NPR: Tennessee Recognized For Laws Combating Child Sex Trafficking

The state of Tennessee has been voted the best in the nation this year for its laws intended to prevent child sex trafficking. That’s according to Shared Hope International, which since 2011 has been grading states in part on their laws combating child sex traffickers.

Christine Raino oversees public policy at the nonprofit organization, which is dedicated to eradicating child sex trafficking. She says making it a priority to introduce laws that protect child victims also helped Tennessee move up from a C grade to an A over the years.

"Tennessee is one of those states that has come back each year and says, 'OK, we’ve improved this, what’s the next thing we need to do to just keep improving those protections?'"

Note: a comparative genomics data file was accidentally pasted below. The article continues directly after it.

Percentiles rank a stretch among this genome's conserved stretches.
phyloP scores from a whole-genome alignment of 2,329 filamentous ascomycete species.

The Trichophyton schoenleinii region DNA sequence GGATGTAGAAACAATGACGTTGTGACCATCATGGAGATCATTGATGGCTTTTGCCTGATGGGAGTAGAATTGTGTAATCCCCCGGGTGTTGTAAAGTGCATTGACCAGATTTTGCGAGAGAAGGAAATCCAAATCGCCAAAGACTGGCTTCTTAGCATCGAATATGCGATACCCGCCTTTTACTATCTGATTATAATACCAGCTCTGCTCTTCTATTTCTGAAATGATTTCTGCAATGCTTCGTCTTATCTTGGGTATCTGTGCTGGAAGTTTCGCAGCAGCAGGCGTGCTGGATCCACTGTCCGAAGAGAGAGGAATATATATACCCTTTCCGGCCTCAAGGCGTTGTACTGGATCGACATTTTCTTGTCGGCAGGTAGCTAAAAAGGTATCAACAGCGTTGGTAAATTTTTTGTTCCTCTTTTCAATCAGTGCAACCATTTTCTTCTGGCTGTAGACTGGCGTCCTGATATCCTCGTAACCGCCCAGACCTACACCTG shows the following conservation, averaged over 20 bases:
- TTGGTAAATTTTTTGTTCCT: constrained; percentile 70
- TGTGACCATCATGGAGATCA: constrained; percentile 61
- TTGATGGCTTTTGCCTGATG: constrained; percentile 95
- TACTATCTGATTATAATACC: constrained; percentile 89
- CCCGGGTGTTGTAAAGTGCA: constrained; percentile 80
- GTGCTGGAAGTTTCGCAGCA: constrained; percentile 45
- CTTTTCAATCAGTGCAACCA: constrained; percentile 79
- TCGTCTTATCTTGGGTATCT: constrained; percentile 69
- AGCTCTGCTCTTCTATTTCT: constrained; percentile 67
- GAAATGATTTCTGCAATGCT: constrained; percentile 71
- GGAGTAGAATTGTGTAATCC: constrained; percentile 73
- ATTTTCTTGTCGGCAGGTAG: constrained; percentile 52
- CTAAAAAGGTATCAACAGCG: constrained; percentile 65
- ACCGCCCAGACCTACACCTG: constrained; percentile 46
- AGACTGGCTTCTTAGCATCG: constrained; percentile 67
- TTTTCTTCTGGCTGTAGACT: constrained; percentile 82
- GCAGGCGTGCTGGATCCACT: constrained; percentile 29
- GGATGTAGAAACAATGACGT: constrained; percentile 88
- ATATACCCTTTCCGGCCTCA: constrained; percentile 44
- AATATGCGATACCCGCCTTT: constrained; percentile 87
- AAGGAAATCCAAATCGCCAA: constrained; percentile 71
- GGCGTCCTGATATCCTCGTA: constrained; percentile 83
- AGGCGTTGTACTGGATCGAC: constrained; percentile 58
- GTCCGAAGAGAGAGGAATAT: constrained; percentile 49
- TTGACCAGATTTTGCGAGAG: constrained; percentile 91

Raino says one of those improvements has been no longer prosecuting minors who engage in prostitution. Officials and advocates have said that’s given law enforcement a much better understanding of the widespread problem.

Now, Raino says, her group would like to see Tennessee introduce legislation that provides specialized services for various types of child sex trafficking victims.

The report from Shared Hope is based solely on states’ policies and not on how they’re implemented, or their efficacy, which Raino admits is still virtually impossible to track.